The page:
of larger engine power, and arrangements for load- and tapered in thickness for great depths are generally Winding ing and discharging the cages with the sinallest preferred in England and Germany, opinion in Belgium, and

loss of time. mines.

Where deep cages, carrying from to some extent in the north of France, favours the use of four to six tiers of tubs superposed, are employed, flat ropes made of " aloes” or Manilla hemp, really plantain Fowler's hydraulic arrangement, using auxiliary cages fibre. Those in deep pits are of considerable size and upon hydraulic lifts at the surface and pit bottom weight, e.4., tapering from 15.6 inches to 9 inches in breadth (Ency. Brit. vol. vi. p. 76), is one of the best devices for and 2 inches to 13 inch in thickness, and weighing 143

from deep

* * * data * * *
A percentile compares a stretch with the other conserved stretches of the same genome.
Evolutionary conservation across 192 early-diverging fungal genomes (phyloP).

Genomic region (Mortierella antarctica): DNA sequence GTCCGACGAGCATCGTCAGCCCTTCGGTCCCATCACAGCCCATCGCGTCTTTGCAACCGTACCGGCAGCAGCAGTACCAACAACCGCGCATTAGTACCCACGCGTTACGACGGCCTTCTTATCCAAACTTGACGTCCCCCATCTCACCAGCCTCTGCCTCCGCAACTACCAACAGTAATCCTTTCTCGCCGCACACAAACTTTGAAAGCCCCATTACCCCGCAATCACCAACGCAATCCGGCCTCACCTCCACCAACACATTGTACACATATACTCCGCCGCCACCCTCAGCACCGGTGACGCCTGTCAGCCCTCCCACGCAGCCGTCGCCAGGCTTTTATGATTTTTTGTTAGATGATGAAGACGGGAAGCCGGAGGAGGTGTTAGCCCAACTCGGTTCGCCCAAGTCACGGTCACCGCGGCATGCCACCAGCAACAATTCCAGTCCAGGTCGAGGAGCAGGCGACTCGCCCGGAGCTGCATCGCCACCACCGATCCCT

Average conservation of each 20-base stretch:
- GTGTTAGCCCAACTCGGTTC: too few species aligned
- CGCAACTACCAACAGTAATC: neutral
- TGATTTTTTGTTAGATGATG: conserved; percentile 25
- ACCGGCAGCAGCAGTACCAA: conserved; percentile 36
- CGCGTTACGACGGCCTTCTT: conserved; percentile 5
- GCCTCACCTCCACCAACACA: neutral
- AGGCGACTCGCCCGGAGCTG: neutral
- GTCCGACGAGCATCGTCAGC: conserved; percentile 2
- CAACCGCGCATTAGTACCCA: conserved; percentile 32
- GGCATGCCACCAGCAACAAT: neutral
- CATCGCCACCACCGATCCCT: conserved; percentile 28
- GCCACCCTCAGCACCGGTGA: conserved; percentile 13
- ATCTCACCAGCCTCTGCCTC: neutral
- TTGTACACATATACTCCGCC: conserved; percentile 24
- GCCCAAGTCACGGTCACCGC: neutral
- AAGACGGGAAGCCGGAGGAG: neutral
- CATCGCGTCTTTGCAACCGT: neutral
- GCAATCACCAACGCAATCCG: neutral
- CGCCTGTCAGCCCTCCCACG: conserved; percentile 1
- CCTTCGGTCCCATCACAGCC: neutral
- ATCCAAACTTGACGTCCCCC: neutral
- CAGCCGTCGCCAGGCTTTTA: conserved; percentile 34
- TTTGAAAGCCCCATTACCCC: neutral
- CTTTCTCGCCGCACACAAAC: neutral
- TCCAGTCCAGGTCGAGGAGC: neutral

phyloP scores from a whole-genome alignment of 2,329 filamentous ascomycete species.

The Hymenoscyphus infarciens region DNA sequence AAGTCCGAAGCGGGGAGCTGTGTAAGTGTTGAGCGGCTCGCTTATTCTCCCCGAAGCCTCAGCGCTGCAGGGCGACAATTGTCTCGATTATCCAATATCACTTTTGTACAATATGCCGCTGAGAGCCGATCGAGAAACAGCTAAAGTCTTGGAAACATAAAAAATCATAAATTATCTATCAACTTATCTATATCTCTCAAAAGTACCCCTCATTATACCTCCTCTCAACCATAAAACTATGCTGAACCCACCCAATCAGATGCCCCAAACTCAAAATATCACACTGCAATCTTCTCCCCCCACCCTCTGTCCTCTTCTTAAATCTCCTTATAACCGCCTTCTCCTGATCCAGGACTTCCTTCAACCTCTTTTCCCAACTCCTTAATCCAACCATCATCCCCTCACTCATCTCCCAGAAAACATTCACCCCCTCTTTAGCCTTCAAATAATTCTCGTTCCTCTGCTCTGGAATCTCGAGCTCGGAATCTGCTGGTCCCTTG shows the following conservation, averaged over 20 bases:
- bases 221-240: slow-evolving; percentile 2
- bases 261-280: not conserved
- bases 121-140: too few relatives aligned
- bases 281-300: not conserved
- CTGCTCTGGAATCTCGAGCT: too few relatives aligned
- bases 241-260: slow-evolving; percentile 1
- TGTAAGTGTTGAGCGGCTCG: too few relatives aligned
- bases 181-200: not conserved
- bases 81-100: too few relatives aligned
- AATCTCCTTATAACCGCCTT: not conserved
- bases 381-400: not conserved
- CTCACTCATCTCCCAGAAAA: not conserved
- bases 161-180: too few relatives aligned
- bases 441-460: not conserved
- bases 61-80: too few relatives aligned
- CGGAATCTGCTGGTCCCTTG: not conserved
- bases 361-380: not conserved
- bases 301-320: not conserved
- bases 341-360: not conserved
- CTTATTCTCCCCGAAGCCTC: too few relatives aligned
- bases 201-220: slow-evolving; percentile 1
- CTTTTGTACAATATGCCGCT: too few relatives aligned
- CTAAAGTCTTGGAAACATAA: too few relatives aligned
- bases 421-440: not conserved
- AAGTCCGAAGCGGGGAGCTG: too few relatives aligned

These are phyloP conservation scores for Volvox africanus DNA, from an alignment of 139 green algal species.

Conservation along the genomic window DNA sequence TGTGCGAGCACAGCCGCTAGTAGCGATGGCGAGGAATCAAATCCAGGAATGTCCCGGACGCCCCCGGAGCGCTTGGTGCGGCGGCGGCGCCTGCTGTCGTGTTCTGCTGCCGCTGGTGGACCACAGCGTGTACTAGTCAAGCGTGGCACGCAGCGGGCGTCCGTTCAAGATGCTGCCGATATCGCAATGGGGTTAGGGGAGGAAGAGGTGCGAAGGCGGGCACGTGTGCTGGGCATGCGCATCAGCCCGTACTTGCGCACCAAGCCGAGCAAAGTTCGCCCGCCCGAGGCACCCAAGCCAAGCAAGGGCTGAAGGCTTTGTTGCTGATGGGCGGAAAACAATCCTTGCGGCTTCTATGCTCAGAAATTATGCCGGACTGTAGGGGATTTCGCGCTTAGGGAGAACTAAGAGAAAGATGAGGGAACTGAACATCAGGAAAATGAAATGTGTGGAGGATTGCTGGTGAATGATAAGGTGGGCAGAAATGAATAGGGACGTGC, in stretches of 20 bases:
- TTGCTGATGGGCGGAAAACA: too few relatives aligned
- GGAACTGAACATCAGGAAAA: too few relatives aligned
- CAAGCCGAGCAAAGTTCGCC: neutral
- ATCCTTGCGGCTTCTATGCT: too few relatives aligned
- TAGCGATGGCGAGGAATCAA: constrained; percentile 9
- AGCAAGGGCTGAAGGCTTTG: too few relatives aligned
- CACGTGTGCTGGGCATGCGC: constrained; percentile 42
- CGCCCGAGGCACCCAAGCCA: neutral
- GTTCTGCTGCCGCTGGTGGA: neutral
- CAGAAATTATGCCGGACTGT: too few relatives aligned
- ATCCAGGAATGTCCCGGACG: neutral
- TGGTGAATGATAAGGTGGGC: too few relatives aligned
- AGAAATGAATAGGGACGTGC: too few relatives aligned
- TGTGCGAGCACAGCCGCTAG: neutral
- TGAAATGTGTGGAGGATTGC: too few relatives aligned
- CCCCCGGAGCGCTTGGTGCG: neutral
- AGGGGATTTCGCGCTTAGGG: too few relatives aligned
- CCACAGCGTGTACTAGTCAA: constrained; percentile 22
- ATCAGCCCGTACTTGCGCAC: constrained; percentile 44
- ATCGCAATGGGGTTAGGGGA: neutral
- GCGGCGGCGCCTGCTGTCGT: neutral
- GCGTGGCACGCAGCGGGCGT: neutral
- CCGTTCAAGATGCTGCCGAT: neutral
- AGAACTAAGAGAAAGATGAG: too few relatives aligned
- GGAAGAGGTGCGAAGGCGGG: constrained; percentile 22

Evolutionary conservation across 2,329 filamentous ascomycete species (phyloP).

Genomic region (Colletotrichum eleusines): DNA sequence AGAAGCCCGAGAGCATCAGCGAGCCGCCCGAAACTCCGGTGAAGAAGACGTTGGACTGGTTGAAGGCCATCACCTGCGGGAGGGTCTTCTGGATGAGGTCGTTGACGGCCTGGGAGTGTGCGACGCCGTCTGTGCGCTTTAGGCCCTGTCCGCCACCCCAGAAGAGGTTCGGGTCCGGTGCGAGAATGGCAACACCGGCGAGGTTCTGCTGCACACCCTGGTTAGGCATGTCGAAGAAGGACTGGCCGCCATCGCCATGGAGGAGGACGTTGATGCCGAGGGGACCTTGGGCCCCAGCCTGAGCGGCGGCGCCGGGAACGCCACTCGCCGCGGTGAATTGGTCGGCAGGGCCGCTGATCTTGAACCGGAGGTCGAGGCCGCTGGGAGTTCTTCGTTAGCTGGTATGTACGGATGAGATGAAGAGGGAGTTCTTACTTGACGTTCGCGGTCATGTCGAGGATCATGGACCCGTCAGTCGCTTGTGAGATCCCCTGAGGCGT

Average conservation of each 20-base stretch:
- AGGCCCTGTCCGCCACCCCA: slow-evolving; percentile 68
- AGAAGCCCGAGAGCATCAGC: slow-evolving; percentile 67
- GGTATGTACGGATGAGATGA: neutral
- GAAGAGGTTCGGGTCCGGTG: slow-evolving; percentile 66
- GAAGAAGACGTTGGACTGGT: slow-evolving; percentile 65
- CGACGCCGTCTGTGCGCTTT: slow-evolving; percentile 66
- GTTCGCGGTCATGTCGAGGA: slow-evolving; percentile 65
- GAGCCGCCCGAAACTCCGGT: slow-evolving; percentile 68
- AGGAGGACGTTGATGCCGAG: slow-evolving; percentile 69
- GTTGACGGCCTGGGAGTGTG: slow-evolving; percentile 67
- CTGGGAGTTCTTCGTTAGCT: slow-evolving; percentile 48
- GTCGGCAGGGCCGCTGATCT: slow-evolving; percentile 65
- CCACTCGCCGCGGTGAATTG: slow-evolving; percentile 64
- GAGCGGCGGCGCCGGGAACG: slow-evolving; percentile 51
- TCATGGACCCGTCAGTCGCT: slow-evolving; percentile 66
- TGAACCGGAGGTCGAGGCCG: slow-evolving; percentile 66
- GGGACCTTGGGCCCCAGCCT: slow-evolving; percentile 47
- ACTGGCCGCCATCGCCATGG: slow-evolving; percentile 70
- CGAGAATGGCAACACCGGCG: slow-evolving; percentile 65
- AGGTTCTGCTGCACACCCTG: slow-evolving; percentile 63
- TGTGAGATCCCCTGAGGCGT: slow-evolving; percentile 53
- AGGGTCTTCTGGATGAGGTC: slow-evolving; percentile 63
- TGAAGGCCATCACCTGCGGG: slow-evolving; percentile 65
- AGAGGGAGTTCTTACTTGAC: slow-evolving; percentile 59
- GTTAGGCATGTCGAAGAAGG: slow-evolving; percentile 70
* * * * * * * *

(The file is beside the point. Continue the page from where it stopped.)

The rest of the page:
tons per 1200 metres. Stassart (loc. cit. p. 465) considers the heavier waste falls and is discharged at a lower level, that they should be used in preference to flat steel wire or through a valve at the bottom of the machine. The ropes down to 1500 metres. The new large engine of the larger or “nut” sizes, from 1 inch upwards, are washed Anzi Company, to lift a gross load of 15 tons from 750 on plain sieve plates, but for finer-grained duff the sieve metres, is also fitted with flat ropes. These are 3 inches is covered with a bed of broken felspar lumps about 3 thick and 221 inches broad at the drum end, weigh inches thick, forming a kind of filter, through which the 18 tons each, and coil upon a diameter increasing from fine dirt passes to the bottom of the hutch. The cleaned 14 to 26-3 feet.